Article by Zen Habits contributor Jonathan Mead.
While I’ve never been a big fan of fear mongering, it’s clear that the US economy is in a little more than a slump. There are many ways we can live more frugally, and that includes spending less on groceries and being more conscious of the things we buy.
I’m not recommending that we buy less quality foods for the sake of cutting costs. I won’t recommend buying conventional over organic in order to save money. I don’t think you should have to sacrifice quality in order to have less of an impact on your wallet. There are, however, some great frugal tips that I’ve learned to help save money at the market.
- Don’t buy plastic wrap, tin foil, sandwich bags, etc. For everything that you could think of needing – a sandwich baggy, tin foil, or other disposable nonsense – there is a non-disposable alternative. Use tupperware instead.
- Buy in bulk. Certain things like rice, beans and grains are much cheaper when purchased in bulk.
- Don’t buy in bulk. Sometimes when you buy in bulk, you’ll have a tendency to eat things faster. If you have a 400 count box of twinkies, you’ll likely eat them much quicker than one with only 4. Try to buy things in bulk that you know won’t tempt you to binge on.
- Don’t buy pre-made. If you cook something often, you’ll save a lot more buying the ingredients and cooking yourself, than buying it frozen.
- Shop at farmer’s markets. Often local farmers can match or beat supermarket prices because they don’t have to pay overhead and transportation costs. Check this site out to do a search for a farmers market in your area.
- Grow your own. I know I’m not the only one who doesn’t have the time or space (I live in an apartment) to grow much of my own food. Little things like herbs or indoor tomatoes, however, can be easily grown in your kitchen without much hassle. Basil, oregano, cherry tomatoes, alfalfa sprouts and mint are easily grown in your kitchen window.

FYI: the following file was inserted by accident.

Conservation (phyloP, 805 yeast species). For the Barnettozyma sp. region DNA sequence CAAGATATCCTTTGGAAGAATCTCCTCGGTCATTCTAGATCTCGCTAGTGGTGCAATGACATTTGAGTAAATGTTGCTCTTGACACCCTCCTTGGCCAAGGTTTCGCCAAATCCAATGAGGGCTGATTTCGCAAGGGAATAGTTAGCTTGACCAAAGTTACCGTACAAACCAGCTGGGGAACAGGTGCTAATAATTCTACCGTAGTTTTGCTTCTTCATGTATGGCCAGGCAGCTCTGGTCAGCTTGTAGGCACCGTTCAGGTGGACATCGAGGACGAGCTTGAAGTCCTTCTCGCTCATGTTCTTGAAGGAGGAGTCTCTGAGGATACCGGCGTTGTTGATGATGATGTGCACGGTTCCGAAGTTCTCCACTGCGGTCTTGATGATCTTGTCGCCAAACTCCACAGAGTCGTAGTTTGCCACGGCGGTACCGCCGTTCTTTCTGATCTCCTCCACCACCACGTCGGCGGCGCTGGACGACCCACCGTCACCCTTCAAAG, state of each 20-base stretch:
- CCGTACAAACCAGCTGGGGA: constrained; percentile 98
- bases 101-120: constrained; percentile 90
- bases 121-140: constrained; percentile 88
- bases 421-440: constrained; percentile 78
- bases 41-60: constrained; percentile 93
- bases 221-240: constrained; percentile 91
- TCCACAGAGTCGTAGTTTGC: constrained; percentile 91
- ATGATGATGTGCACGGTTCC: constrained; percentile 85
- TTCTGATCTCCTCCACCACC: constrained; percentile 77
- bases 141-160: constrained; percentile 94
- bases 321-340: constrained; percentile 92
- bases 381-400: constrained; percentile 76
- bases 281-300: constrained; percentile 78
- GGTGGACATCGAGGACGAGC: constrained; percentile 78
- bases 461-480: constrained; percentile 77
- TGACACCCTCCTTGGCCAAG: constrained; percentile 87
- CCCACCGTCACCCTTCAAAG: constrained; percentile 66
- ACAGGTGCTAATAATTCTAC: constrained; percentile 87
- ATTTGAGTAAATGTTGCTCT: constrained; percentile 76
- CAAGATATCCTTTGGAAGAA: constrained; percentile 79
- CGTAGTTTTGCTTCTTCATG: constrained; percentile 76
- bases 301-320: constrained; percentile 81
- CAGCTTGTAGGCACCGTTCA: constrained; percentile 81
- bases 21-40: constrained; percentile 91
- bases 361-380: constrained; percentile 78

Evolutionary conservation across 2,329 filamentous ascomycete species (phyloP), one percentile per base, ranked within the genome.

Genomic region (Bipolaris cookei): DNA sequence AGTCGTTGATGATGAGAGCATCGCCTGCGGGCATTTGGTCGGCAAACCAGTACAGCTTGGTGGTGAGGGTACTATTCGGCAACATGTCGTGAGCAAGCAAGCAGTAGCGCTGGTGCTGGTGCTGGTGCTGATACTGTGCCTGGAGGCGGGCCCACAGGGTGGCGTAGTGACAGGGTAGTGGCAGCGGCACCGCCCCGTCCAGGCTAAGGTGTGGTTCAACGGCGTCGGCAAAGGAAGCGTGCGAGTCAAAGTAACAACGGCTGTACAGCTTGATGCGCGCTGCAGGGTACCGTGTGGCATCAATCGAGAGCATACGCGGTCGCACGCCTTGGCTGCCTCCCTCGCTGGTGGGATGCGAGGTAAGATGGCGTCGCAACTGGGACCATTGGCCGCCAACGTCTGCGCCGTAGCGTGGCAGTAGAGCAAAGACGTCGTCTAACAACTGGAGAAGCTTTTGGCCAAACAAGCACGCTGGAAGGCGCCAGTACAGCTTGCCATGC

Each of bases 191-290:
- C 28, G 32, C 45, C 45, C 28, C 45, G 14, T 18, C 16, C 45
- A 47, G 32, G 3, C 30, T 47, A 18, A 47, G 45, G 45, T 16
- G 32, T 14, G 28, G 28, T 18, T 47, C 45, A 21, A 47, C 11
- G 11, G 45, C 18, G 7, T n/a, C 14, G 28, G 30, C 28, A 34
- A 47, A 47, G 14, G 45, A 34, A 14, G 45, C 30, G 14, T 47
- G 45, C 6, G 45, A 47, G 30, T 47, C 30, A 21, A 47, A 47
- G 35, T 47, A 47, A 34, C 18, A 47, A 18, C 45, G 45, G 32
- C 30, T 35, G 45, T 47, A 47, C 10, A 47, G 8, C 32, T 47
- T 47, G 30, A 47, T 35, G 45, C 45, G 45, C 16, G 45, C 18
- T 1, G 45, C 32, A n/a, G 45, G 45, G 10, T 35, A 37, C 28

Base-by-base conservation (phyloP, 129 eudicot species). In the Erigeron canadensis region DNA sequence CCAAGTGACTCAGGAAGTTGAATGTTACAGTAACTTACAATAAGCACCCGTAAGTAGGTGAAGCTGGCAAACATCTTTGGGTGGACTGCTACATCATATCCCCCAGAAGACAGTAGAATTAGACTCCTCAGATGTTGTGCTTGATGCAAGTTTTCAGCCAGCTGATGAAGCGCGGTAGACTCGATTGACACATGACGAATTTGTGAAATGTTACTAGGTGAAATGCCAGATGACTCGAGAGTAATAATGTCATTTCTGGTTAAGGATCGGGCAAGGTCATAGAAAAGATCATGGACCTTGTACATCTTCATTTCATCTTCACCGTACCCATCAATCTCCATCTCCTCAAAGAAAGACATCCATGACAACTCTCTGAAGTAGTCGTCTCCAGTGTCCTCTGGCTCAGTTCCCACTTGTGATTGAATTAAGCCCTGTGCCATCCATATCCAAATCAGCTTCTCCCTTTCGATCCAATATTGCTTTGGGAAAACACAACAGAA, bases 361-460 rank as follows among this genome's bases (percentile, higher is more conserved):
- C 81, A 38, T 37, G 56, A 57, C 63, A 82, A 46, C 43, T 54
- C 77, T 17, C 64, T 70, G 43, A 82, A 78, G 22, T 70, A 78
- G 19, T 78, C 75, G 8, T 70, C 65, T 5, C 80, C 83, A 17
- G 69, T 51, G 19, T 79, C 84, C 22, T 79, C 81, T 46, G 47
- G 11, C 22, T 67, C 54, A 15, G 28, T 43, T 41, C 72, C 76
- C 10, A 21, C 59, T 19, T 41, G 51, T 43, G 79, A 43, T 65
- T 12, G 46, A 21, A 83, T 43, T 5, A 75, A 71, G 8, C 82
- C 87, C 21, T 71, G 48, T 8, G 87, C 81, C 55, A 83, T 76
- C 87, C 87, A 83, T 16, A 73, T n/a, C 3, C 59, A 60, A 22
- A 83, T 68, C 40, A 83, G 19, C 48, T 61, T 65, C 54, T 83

- Eat leftovers, instead of eating out. The convenience of eating out is often hard to resist. One way to avoid this temptation is preparing meals that can be eaten more than one day. Try making casseroles or lasagna that will last 2 or 3 days.
- Eat out intelligently. Take advantage of restaurants that have 2 for 1 buffet, or lunch specials. Or make eating out a ritual on a certain day of the week. My wife and I only eat out on Fridays. Having a set day that we only eat out
- Use coupons. It never hurts to do a little old fashioned coupon clipping. Now, however, you don’t have to clip them, you can print them.
- Don’t shop hungry. If you don’t follow any of these tips, follow this one. Every time that I have spent way more than I expected at the grocery store, it was because I went there hungry. When you shop hungry, everything looks good and you want to buy everything. After you get home and eat, you’ll probably find yourself wondering what you’re going to do with all of that food. And much of it inevitably spoils and goes bad. If you do nothing else, don’t shop hungry.
Do you have any tips for saving money on food? Share with us in the comments.
This article was written by Zen Habits contributor Jonathan Mead of the Illuminated Mind blog. For more ways to improve your life, grab a subscription to Illuminated MInd.
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